I often use git commit -F- <<EOF in order to write an EOF-terminated string as a commit message.


alias commitml="git commit -F- <<EOF"

Works as intended.

However I would like to be able to pass arguments.

So I wanted to define in my .bashrc:

commitml() {
   git commit $* -F- <<EOF

Which returns as an error when source()ing:

bash: warning: here-document at line 6 delimited by end-of-file (wanted `EOF') bash: /home/yannick/.bashrc: line 8: syntax error: unexpected end of file

Is it possible to somewhat escape the << so that it works just like in the alias?

1 Answer 1


The EOF is evaluated when the function is defined; of course Bash is skipping the rest of the script until it finds the matching EOF terminator.

What you seem to be looking for is a way to consume standard input up through a particular token. The usual way to do that is to simply type your message and end it with a ctrl-D (or whatever your terminal is set up to use for signalling end of file).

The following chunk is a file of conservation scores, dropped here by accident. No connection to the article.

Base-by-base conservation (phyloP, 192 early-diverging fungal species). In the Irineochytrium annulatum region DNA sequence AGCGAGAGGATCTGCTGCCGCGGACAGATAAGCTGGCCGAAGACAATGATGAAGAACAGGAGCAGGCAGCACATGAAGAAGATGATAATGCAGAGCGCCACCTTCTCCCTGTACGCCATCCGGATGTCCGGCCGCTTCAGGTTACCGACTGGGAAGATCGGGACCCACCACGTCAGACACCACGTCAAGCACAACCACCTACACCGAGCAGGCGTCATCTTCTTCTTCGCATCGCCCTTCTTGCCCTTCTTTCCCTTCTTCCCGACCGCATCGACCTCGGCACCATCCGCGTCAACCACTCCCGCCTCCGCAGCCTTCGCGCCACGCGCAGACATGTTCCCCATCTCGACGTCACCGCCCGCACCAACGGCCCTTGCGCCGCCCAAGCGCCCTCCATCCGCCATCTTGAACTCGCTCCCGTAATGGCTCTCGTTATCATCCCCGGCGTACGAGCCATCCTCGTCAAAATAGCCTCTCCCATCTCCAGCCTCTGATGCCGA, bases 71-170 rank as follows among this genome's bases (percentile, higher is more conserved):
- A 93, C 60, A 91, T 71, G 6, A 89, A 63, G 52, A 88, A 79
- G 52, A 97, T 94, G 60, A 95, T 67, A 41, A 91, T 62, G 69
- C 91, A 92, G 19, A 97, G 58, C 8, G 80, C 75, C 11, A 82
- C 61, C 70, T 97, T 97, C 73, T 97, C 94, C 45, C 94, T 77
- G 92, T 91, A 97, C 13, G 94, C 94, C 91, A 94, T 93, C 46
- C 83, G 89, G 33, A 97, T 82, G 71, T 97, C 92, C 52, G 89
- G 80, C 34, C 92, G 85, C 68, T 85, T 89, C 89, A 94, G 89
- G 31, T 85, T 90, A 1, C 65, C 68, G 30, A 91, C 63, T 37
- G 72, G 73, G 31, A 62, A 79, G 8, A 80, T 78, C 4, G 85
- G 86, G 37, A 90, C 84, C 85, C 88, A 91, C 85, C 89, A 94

commitml() {
   git commit "$@" -F-

You could use this like commitml <<EOF if you like, of course; or perhaps rename the function to _commitml and set

alias commitml='_commitml <<EOF'

This is one of the few valid uses of an alias over a function -- the text inside the single quotes only gets evaluated when you actually use the alias. Any tokens after commitml will get passed into "$@" (notice also the use of this properly quoted variable over the quoting-buggy $*).

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